While renovating my kitchen I had an opportunity to transform the over the sink light box from the old glass covered recessed lighting to pendant lighting.
The question then became, what style of light do I want?
My home style can best be described as eclectic. No one style dominates. I have traditional, MCM and rustic elements. I like something different than what you see in Pottery Barn inspired home decor. The cost is also a big factor. There are beautiful lights that hit well over $150 for a small pendant. Not in this budget! So in the spirit of something unique on the cheap, I decided to make my own light.
-DIY Pendant Light-
I was in IKEA over the summer and found these chrome votive holders with interesting cutouts. Just one ended up being too small in scale and I wasn’t crazy about using two together, but that certainly could have worked. While on that trip to pick up supplies for my daughter to take to college we bought a large utensil holder. With simple holes punched in the sides and a brushed metal finish it was not instantly as appealing as the votive design but I ended up buying one in a slightly smaller size to see if it could be the pendant shade that worked for me.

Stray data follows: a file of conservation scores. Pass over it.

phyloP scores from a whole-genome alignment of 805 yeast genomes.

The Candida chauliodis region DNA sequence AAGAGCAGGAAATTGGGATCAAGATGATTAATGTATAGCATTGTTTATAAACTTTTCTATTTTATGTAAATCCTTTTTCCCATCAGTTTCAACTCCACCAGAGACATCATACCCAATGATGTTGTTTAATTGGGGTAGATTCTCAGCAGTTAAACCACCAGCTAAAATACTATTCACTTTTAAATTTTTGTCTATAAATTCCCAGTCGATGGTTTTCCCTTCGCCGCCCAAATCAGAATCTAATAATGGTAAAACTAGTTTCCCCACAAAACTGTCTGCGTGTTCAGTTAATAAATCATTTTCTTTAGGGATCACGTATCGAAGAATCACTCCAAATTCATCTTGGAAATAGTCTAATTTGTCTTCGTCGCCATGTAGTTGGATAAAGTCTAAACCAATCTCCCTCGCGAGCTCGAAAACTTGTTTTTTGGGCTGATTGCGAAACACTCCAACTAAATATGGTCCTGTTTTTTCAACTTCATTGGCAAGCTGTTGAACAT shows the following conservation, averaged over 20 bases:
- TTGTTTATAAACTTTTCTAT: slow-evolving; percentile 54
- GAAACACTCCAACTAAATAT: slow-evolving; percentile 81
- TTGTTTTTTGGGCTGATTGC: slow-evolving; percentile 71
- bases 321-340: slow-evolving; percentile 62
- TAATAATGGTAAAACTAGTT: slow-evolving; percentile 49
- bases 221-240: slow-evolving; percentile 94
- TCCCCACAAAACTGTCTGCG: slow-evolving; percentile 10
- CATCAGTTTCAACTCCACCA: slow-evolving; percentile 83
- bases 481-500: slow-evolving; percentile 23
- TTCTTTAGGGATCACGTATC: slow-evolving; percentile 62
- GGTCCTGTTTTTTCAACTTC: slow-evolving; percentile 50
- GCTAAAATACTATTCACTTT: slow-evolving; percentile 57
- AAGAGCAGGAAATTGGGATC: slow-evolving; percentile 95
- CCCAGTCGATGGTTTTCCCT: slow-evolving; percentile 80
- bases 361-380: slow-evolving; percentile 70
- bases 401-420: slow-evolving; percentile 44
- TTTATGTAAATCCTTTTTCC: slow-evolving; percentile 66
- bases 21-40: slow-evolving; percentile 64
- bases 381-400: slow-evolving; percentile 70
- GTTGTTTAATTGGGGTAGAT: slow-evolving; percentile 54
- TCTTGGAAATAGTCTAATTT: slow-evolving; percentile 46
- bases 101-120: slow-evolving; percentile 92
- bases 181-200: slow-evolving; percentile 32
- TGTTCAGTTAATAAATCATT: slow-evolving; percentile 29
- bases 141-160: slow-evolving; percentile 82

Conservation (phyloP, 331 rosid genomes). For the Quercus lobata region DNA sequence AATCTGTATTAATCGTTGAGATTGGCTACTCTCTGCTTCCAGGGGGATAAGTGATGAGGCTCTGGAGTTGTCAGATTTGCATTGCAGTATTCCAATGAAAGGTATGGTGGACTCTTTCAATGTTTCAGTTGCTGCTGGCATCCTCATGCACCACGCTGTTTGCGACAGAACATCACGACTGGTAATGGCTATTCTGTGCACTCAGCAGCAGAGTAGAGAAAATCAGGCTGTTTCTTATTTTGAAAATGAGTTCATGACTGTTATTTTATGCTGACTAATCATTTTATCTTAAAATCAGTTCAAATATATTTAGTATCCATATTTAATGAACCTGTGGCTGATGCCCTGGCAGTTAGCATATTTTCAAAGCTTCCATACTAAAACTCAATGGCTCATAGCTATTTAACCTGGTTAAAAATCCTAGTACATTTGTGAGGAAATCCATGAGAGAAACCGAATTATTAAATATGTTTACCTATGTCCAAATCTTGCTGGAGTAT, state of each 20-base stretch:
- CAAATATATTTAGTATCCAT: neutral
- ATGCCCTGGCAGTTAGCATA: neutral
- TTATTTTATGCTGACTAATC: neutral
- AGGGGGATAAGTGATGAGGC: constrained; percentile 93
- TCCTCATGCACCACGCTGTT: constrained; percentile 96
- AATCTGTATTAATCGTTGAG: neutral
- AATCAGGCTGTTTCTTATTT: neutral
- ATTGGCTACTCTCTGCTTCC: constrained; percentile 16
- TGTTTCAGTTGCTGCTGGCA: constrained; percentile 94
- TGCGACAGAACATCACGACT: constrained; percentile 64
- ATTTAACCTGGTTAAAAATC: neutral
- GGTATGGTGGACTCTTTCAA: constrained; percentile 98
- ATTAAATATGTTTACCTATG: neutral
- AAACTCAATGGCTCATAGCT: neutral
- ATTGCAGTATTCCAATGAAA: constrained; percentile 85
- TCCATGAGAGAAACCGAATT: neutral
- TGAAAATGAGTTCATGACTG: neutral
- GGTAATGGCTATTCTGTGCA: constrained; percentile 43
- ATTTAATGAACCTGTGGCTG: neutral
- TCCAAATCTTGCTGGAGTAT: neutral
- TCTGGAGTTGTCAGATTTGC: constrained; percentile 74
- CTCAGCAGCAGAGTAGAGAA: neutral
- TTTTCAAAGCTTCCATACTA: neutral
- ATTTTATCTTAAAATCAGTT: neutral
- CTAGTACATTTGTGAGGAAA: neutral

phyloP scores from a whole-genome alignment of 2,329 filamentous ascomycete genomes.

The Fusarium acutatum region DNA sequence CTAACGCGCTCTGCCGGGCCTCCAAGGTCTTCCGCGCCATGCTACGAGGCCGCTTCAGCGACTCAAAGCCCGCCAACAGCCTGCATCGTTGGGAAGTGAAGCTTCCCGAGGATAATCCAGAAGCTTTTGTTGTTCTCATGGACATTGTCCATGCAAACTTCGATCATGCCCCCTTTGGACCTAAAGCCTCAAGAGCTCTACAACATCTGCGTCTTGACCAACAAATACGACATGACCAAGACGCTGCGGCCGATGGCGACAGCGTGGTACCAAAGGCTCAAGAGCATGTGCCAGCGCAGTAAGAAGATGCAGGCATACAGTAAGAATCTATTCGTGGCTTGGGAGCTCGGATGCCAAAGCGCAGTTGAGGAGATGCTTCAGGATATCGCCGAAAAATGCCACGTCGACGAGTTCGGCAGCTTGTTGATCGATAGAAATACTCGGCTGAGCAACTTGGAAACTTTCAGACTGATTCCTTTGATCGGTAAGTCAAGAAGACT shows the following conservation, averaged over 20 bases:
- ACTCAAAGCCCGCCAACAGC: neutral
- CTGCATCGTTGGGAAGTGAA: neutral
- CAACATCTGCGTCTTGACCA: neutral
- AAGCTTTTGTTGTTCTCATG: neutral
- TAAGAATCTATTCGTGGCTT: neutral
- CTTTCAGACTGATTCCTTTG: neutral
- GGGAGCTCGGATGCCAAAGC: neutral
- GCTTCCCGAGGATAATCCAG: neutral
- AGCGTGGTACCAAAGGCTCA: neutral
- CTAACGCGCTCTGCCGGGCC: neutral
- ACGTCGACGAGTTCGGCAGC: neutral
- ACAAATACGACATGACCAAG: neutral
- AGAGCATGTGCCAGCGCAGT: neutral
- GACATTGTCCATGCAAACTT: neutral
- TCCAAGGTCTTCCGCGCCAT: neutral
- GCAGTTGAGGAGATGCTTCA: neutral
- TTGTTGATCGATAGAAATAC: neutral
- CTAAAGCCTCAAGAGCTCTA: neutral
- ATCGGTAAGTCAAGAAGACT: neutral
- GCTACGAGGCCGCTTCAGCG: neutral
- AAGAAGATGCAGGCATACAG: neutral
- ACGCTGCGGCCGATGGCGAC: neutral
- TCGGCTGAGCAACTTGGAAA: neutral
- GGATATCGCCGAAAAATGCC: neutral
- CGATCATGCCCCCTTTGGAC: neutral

I picked up a black and white fabric covered light cord that was meant to be plugged in. Trimming down the length and hardwiring it was rather straightforward. You can find how-to videos online.
When you’re DIYing a pendant light you’ll need to pick up a canopy kit that will cover the ceiling box and wiring. I went with a matching brushed metal one. Then it was a matter of cutting a hole to allow the bulb socket to fit snug up against the light cover (utensil holder). I used a dremel with a metal cutting blade to easily make an opening.
Once you have all the necessary parts of your light, you just 1) attach the socket to the light cover, 2) run the corded wire through the canopy, 3)connect the wires, 4) attach the canopy to the support bracket snug to the ceiling, 5) screw in bulb and turn on the light!
I like that it disperses the light in a polka dot pattern and it’s bright but not overly so. Bonus that it costs less than $20 for the cord and the utensil holder. Fairly cheap compared to a light like this for $68:
Although I’m thoroughly happy with how it looks and the light it provides, should I ever want to swap it out, it will be easy and will feel like a whole new light for a few dollars!